Sinusitis

Acute sinusitis; Sinus infection; Sinusitis - acute; Sinusitis - chronic; Rhinosinusitis

Sinusitis is present when the tissue lining the sinuses become swollen or inflamed. It occurs as the result of an infection from a virus, bacteria, or fungus.

Sinuses

The sinuses are hollow cavities within the facial bones. Sinuses are not fully developed until after age 12. When people speak of sinus infections, they are most frequently referring to the maxillary and ethmoid sinuses.

Sinusitis

Sinusitis refers to inflammation of the sinus cavities, which are moist, hollow spaces in the bones of the skull. There are four pairs of sinuses. They are the frontal sinuses, maxillary sinuses, ethmoid sinuses, and sphenoid sinuses (not shown in illustration). If the opening from a sinus cavity becomes plugged, the flow of mucus is blocked and pressure builds up, causing pain and inflammation.

Chronic sinusitis

The sinuses are surrounded by bone and cartilage and lined with a mucous membrane. Sinusitis occurs when the membranes becomes inflammed and painful, which may be a result of a blocked sinus opening. Chronic sinusitis is often caused by inflammation and blockage due to physical obstruction such as a deviated septum, misformed bone or cartilage structures such as the nasal conchae (turbinates), or blockage by nasal cysts or polyps.

Does it feel like someone is pressing down hard on your forehead? Do you feel intense pain and pressure behind your eyes? You could have sinusitis, swollen, inflamed sinuses caused by an infection. Let's talk about sinusitis. These are your sinuses, the passageways that lie behind your forehead, eyes, and cheeks. They're lined with mucus membranes, which produce the mucus, or snot, that flows freely from your nose when you're sick. So, what causes sinusitis? Normally, air moves through your sinuses like this. But if you have a cold, allergies, or a condition that prevents the little hairs in your sinuses from sweeping out mucus, you could end up with too much of the sticky stuff. That extra mucus can block your sinuses, like this. Then, bacteria and other germs can start to grow inside your sinuses, leading to that pain and pressure you feel. If your symptoms go away within a month, you've got acute, or short-term sinusitis. But if they last three months or longer, you've got chronic sinusitis. That means your pain and pressure will stick with you, unless you get treated. What are the signs of having sinusitis? If you've just gotten over a cold or other illness and your forehead and eyes are throbbing with a pressure-like pain, you could have sinusitis. Other signs are tenderness in your face or teeth, fever, tiredness, cough, and a stuffed nose. Your doctor can often tell whether you have sinusitis by looking in your nose, shining a light against your sinuses, or tapping over the area to look for signs of swelling and infection. If your doctor thinks you may need surgery for your sinusitis, or the diagnosis isn't clear, you could also have an x-ray, CT, or MRI scan. There's a good chance your infection will go away on its own if you have acute sinusitis. But if it lingers and you're running a high fever or you're in a lot of pain, your doctor may prescribe antibiotics. You can manage your sinusitis at home with a few easy tips; Hold a warm, moist washcloth to your face a few times a day; Drink extra water and other fluids to thin out your mucus; Breathe in the steam from a hot shower AND Use a Neti pot or saline nose spray. After three months if you're still dealing with sinusitis symptoms, your doctor may recommend seeing an ear-nose-and-throat doctor. You might need surgery to drain your clogged sinuses. Most of the time, sinusitis goes away on its own without any treatment. To prevent your sinuses from getting clogged in the first place, avoid getting colds and other infections. Avoid exposure to allergens or irritants, such as tobacco smoke. Eat a healthy diet filled with antioxidant-rich fruits and vegetables. Get your annual flu shot and wash your hands throughout the day to avoid germs. When you do get sick, consider decongestant sprays to shrink the linings in your nose and sinuses, and drink plenty of fluids to keep mucus moving along.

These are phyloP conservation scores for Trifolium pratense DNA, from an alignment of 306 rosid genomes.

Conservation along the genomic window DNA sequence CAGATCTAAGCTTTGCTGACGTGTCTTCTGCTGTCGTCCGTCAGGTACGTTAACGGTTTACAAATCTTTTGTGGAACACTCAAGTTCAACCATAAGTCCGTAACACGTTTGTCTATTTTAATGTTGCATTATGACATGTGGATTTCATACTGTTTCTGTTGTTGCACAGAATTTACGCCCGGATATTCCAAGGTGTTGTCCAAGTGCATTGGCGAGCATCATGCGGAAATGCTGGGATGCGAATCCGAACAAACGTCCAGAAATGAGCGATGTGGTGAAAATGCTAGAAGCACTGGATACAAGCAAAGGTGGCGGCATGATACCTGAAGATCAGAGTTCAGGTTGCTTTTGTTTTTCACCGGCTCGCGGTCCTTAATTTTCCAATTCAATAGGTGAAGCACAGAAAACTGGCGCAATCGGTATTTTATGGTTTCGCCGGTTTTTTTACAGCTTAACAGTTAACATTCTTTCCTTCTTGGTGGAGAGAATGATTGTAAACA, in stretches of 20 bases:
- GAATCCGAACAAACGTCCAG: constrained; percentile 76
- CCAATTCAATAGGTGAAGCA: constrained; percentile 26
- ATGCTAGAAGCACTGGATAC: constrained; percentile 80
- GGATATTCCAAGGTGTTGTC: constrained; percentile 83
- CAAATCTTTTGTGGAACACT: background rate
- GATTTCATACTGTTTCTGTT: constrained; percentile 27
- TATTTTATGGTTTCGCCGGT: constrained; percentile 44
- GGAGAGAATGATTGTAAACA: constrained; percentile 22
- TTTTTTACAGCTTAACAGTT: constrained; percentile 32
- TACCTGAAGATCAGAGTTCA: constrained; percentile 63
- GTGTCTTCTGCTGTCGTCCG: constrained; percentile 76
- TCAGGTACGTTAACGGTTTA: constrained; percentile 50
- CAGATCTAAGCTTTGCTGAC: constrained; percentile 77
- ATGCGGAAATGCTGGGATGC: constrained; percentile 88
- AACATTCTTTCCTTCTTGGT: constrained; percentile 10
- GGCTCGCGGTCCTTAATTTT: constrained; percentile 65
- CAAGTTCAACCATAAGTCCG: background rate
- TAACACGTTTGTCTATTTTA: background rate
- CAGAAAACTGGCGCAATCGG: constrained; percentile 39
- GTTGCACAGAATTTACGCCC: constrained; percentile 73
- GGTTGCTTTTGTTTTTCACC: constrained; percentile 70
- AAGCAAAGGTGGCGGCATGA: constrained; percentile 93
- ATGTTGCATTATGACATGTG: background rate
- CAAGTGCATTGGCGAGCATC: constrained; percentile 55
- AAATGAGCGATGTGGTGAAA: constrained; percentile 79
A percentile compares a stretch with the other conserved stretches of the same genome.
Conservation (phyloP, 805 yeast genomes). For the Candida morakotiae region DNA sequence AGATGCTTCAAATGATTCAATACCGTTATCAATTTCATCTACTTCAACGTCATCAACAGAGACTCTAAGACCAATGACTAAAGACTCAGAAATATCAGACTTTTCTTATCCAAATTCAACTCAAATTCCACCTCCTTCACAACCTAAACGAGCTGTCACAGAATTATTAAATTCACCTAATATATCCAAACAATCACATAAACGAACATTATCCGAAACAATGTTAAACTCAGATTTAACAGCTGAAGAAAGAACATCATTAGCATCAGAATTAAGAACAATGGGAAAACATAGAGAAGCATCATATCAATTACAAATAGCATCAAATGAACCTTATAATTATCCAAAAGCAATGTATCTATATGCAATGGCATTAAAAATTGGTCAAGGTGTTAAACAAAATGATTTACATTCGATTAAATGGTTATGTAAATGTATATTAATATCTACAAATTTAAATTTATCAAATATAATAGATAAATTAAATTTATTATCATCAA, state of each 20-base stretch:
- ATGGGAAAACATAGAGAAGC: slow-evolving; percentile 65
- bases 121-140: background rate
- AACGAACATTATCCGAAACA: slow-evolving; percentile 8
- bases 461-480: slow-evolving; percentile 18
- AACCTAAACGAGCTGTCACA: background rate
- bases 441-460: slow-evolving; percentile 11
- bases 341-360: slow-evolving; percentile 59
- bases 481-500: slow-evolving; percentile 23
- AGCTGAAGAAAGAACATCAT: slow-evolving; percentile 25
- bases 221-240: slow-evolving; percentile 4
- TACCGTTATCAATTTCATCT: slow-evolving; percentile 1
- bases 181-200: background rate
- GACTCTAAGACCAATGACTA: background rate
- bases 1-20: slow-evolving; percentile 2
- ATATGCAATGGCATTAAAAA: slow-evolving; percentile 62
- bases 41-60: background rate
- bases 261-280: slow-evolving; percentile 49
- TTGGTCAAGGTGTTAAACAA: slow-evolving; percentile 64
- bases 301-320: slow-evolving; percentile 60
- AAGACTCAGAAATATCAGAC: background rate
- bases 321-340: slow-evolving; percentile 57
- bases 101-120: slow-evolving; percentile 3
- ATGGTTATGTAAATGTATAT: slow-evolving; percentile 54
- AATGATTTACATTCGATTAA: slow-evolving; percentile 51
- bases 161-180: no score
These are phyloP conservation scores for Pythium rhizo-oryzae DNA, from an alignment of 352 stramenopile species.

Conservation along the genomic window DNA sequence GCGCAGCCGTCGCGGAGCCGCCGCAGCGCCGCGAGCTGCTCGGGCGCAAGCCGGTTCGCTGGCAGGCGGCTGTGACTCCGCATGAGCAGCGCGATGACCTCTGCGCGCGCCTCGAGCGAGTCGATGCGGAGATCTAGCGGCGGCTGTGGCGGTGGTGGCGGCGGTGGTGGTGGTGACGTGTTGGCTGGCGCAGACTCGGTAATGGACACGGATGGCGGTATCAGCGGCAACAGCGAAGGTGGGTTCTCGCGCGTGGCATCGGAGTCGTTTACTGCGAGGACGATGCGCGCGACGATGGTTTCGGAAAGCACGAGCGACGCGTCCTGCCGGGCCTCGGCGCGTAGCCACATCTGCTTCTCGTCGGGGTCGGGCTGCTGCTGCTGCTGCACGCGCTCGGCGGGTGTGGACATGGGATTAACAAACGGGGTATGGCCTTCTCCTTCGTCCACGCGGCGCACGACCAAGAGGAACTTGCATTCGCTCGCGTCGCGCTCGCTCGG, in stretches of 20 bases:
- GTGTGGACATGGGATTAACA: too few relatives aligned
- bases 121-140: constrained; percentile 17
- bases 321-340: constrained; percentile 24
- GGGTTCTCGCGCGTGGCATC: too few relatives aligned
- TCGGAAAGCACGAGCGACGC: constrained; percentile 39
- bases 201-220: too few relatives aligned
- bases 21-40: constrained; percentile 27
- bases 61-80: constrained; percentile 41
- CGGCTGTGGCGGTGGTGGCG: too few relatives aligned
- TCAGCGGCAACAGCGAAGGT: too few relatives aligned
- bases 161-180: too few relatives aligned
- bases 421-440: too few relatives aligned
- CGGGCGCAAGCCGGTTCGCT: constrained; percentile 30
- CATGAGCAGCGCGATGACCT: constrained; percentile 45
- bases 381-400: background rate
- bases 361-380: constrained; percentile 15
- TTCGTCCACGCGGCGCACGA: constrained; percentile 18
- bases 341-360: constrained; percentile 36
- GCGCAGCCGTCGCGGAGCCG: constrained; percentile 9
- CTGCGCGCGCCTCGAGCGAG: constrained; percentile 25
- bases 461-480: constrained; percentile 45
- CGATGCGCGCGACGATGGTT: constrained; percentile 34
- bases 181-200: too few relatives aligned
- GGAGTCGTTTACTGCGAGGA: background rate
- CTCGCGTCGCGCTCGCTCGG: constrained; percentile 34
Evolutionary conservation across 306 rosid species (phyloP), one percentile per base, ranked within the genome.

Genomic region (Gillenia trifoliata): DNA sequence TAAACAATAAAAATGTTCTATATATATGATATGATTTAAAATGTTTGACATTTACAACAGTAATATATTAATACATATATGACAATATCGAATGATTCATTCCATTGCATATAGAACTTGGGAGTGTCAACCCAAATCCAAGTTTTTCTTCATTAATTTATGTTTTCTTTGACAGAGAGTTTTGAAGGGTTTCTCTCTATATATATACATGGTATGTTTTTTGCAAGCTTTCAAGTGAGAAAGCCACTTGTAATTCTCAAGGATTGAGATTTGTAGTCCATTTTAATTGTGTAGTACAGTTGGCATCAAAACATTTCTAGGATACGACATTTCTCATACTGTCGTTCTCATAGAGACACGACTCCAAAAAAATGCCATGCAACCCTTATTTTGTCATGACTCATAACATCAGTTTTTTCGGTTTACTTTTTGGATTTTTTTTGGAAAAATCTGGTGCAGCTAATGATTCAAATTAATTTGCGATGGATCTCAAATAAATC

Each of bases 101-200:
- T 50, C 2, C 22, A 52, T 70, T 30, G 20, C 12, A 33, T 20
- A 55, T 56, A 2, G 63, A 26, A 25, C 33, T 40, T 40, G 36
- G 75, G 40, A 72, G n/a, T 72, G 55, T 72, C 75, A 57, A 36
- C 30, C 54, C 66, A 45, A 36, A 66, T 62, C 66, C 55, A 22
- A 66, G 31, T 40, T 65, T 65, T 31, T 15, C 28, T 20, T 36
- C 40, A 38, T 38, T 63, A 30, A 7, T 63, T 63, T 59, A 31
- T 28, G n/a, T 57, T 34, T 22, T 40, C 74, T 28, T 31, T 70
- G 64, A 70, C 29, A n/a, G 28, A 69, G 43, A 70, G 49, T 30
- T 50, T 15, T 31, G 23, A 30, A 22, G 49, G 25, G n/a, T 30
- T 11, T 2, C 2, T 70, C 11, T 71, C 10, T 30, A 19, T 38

Causes

Symptoms

Exams and Tests

Treatment

Outlook (Prognosis)

Possible Complications

When to Contact a Medical Professional

Prevention